Centre for Precision Health / School of Medical and Health Sciences
The Perron Institute for Neurological and Translation Science / Open access publishing facilitated by The University of Western Australia, as part of the Wiley - The University of Western Australia agreement via the Council of Australian University Librarians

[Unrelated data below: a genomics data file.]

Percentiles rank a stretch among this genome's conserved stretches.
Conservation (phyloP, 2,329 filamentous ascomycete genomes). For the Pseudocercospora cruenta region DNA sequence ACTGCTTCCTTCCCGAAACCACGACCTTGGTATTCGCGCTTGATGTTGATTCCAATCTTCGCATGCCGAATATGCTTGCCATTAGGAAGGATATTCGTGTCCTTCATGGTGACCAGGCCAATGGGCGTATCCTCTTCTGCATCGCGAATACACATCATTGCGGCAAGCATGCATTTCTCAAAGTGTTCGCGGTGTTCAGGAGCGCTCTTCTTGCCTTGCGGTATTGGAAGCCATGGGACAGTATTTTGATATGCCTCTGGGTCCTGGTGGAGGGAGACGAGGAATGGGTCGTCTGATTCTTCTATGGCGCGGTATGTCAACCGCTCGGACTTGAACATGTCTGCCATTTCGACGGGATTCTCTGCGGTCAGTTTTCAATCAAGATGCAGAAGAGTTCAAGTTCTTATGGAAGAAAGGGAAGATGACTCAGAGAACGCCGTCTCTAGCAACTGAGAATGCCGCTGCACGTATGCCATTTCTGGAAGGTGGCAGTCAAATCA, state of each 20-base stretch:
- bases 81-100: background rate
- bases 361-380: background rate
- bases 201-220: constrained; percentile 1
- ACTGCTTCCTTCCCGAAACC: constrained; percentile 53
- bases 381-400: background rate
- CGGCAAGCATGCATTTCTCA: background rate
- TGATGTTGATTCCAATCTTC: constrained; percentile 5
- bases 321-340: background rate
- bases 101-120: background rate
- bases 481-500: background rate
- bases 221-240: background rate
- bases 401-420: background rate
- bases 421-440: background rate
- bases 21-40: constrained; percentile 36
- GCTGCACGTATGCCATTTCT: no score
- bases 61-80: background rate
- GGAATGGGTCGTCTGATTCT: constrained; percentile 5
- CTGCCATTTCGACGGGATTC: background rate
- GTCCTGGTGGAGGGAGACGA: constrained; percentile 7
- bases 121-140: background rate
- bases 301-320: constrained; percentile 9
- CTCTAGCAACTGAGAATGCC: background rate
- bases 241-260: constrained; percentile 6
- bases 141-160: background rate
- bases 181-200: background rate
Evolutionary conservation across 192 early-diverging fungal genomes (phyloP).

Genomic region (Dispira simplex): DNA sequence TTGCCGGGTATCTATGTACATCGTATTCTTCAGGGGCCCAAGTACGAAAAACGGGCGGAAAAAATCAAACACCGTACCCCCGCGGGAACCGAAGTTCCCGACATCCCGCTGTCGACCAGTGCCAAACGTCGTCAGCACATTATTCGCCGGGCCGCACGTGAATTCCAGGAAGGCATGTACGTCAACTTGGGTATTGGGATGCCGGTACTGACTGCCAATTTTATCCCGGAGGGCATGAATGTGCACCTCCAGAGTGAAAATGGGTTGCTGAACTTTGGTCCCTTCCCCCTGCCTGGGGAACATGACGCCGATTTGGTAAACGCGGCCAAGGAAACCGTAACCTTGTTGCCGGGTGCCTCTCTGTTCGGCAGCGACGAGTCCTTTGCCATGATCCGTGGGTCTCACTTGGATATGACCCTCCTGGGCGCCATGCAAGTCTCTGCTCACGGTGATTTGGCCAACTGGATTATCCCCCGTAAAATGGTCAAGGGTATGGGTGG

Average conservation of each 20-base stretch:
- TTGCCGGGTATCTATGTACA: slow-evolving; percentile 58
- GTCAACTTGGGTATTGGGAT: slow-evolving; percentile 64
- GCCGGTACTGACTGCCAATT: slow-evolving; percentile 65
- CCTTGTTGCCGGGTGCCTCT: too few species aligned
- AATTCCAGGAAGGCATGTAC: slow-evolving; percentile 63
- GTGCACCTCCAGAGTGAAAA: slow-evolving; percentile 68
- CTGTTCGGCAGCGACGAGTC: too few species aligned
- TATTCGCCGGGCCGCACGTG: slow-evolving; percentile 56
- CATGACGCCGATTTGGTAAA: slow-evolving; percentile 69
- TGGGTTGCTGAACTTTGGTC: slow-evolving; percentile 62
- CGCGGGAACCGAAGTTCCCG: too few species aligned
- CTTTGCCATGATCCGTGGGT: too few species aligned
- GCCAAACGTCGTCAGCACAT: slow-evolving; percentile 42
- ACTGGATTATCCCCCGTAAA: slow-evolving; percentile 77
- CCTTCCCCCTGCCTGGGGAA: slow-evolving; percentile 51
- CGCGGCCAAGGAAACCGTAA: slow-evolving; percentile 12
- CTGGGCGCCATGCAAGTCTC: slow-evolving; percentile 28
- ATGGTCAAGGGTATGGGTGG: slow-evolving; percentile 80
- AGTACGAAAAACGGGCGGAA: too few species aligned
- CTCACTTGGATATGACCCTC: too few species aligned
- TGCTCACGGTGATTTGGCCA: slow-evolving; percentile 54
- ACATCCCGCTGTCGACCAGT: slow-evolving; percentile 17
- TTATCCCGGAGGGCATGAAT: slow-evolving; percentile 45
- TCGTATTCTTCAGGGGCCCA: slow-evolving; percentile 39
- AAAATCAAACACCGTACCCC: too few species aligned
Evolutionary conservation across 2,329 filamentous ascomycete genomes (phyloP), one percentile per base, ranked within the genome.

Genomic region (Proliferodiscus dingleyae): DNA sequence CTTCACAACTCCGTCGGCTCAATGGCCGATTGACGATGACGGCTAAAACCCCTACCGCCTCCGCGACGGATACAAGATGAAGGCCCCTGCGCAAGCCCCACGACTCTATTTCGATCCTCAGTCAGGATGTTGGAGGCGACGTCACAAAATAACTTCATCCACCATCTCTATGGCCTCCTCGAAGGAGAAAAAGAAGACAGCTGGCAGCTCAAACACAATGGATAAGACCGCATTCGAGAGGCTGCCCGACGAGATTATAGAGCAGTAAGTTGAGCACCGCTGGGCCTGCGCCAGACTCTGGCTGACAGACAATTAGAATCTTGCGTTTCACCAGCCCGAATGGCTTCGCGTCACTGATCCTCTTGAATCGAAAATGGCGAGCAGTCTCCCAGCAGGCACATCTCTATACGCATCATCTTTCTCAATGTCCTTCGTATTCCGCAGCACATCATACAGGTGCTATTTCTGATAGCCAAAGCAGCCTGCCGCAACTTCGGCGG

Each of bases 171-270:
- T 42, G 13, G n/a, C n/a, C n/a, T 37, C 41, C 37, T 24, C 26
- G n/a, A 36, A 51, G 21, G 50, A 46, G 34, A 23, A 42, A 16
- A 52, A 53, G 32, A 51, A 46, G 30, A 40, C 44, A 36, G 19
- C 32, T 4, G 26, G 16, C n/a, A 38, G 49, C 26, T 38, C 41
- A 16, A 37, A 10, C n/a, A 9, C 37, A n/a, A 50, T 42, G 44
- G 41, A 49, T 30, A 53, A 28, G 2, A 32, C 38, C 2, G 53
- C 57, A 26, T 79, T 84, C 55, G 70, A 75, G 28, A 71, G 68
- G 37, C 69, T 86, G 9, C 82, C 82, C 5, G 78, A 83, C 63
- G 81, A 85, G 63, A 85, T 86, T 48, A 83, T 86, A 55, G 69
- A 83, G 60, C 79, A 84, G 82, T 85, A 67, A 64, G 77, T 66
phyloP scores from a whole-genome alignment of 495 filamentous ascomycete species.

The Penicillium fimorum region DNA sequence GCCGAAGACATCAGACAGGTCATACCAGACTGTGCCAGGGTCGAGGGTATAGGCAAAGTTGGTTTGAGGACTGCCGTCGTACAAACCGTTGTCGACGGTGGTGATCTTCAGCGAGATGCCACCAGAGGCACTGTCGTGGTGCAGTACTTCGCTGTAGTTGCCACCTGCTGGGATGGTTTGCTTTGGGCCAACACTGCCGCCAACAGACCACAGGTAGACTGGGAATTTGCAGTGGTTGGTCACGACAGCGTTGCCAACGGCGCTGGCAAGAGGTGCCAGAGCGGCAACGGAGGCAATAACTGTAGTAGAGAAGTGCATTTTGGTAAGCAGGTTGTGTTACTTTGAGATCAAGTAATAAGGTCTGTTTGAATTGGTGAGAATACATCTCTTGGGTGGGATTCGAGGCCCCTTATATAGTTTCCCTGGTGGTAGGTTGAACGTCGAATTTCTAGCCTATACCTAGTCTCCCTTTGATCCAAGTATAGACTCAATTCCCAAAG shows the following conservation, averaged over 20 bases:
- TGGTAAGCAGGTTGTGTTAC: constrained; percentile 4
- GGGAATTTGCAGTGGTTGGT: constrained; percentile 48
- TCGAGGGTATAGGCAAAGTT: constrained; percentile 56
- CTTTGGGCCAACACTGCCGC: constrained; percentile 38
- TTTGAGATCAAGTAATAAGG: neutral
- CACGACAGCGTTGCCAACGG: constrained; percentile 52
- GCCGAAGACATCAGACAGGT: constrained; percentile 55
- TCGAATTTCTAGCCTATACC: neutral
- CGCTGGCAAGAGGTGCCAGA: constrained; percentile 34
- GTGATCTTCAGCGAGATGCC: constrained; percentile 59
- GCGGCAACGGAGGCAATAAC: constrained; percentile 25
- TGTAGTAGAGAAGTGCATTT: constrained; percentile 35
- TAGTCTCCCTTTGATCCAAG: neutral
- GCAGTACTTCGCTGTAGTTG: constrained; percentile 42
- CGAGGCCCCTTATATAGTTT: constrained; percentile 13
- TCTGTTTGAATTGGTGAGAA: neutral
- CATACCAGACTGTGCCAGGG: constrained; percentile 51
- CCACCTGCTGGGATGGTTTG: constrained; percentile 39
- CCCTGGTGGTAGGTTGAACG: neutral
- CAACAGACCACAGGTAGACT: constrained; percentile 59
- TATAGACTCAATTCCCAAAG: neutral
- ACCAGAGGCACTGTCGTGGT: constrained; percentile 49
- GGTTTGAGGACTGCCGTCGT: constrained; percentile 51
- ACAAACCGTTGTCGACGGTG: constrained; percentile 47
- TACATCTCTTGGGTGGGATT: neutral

Background: Boxing training has become a popular form of exercise for people with Parkinson disease (PD). There is a dearth of high-quality feasibility, safety, and efficacy data on boxing training for PD. Feasibility of Instituting Graduated High-intensity Training (FIGHT-PD) aimed to examine these features in a periodized boxing training program featuring high-intensity physical and cognitive demands. Objective: To conduct a feasibility study, aiming to address deficiencies in the current knowledge base and to provide data for future studies. Design: Single-arm, open-label feasibility. Setting: University department and medical research institute. Participants: Ten people with early stage PD without contraindications to intense exercise, identified from a database of participants interested in boxing training. Interventions: A 15-week exercise program with three 1-hour sessions per week, with each session including warmup and then rounds of noncontact boxing using a training device. Three distinct blocks of 5 weeks including active rest. Boxers Development: focus on training technique Boxers Cardio: increasing intensity, including high-intensity interval training Boxers Brain: focus on cognitively challenging dual task training. Main Outcome Measures: Process, resource, and management measures including recruitment and retention rates, timelines and costs, and compliance with prescribed exercise targets. Clinical outcomes were safety (adverse events), training intensity (using heart rate and perceived exertion monitoring), tolerability (pain, fatigue, and sleep scores), and pre- and postprogram Unified Parkinson Disease Rating Scale (UPDRS-III). Results: Among 10 participants from a pool of 82 (recruitment rate = 12%), there were no withdrawals; 348/360 workouts were completed (adherence = 97.7%); 4/348 (1.1%) workouts were missed due to minor injury. Nine of 10 participants showed improvement in UPDRS motor score. Conclusions: FIGHT-PD provides a depth of feasibility and safety data, methodological detail, and preliminary results that is not described elsewhere and could provide a useful basis for future studies of boxing training for PD.
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